2.5 VRML (Virtual Reality Modeling Language)

VRML, first known as Virtual Reality Mark-up Language, was conceived in the spring of 1994 at the first World Wide Web conference in Geneva as a three-dimensional web standard to parallel HTML. A mailing list, started by Wired magazine, soon became the on-line forum in which the first specification of VRML was developed. The name was swiftly changed to Virtual Reality Modeling Language to emphasise that the language was primarily concerned with three dimensions, not just text.

VRML 1.0 was based on the Inventor file format from Silicon Graphics, and could be used on a wide variety of platforms. Several browsers were created, but interaction and animation were not included in the specification, and work soon began on VRML 1.1, swiftly followed by VRML 2.0. Eventually a working group asked for proposals from individuals and industry to develop the software and language needed and these proposals were debated on the VRML mailing list. Silicon Graphics Incorporated won the battle that commenced (Microsoft's ActiveVRML failed to impress, although it has since been further developed and is part of Microsoft's ActiveX toolkit). Throughout the development of the language, interaction through the mailing list provided suggestions and comments from the on-line community, and, as such, VRML 2.0 evolved from a collaborative effort of individuals and industry. In June 1996, VRML 2.0 was submitted to the International Standards Organisation, and adopted as the web standard for three-dimensional environments (Marrin and Campbell 1997).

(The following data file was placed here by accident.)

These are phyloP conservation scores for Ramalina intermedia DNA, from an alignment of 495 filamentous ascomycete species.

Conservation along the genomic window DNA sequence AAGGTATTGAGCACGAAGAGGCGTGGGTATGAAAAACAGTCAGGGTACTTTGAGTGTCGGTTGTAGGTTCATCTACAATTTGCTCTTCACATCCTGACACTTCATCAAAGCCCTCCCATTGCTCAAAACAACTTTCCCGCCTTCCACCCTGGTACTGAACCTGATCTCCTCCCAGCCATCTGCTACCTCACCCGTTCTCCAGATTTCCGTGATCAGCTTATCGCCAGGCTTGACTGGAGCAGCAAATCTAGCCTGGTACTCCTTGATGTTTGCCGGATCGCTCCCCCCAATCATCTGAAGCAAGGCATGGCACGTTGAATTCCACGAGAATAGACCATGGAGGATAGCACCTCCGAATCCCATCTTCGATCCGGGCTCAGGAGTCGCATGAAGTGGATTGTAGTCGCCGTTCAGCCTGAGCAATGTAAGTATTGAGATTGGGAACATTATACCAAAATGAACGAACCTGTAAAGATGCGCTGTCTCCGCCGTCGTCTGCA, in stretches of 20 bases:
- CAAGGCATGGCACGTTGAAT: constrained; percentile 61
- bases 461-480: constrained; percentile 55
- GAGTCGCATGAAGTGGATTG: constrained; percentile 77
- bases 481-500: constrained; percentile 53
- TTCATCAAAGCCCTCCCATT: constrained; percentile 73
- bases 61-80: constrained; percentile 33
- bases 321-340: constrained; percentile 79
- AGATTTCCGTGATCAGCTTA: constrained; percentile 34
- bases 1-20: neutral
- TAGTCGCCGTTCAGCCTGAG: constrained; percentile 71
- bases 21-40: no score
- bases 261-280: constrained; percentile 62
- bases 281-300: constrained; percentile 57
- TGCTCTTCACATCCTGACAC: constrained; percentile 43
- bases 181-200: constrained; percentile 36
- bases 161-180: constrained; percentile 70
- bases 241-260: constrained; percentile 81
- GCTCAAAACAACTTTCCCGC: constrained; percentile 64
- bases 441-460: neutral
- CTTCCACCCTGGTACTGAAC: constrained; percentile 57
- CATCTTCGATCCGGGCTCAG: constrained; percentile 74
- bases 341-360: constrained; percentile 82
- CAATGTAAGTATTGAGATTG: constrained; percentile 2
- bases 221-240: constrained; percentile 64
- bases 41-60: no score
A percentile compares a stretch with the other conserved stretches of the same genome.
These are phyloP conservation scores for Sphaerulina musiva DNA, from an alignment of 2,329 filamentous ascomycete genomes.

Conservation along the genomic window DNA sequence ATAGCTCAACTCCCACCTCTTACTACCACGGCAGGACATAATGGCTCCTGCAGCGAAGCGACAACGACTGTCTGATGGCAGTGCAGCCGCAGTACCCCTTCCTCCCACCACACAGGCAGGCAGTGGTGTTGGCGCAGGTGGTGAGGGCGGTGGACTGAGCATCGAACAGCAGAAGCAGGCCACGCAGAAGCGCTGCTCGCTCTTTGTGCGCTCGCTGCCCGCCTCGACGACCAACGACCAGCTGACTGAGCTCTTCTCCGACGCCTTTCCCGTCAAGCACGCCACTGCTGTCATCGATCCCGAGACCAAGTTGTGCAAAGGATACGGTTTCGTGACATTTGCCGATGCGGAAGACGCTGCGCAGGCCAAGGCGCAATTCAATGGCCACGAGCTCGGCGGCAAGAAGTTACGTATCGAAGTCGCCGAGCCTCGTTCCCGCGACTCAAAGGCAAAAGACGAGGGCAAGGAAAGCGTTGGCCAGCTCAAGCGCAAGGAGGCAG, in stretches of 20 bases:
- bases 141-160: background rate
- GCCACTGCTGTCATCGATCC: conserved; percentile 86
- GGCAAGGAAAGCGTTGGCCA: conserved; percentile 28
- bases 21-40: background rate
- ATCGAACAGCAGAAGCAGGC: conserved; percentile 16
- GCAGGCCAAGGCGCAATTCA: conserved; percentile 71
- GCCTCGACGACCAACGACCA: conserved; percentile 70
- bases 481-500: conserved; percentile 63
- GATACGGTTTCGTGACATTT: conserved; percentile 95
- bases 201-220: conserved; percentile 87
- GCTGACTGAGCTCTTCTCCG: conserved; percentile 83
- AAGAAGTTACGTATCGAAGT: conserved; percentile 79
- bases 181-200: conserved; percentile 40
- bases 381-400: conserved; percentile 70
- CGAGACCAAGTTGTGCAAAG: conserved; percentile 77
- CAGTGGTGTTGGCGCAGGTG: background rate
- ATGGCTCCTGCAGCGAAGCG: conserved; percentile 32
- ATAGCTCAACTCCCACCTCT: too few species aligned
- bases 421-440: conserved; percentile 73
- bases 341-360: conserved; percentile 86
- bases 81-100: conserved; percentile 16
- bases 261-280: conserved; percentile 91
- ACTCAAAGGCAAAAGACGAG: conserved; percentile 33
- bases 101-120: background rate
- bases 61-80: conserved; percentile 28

A VRML document, identifiable from the suffix '.wrl', is an ASCII text file describing a three-dimensional scene. This text file contains a list of commands that instruct the computer to place objects of given forms in certain places within the 'world'. Basic objects can be constructed from primitives, such as box, sphere, and cone, which are simple, pre-defined, geometrical shapes. The use of primitives generates small, quickly rendered, files. It can take thousands of polygons to create a single building or landscape. Basic animation, lighting, and interactivity are supported, and the world can be linked using hypertext to other Internet worlds and pages. The files can either be scripted by hand, or written with the help of a 'world-builder', a WYSIWYG (What You See Is What You Get) application that facilitates the creation, placement and sizing of objects within the scene. Various conversion packages also exist which can generate VRML files from standard three-dimensional drawing applications.

The resulting file can be parsed by a browser into an intelligible, interactive form. All browsing is done on the client machine, resulting in low bandwidth requirements and hardware independent distribution.


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Last updated: Mon Nov 29 1999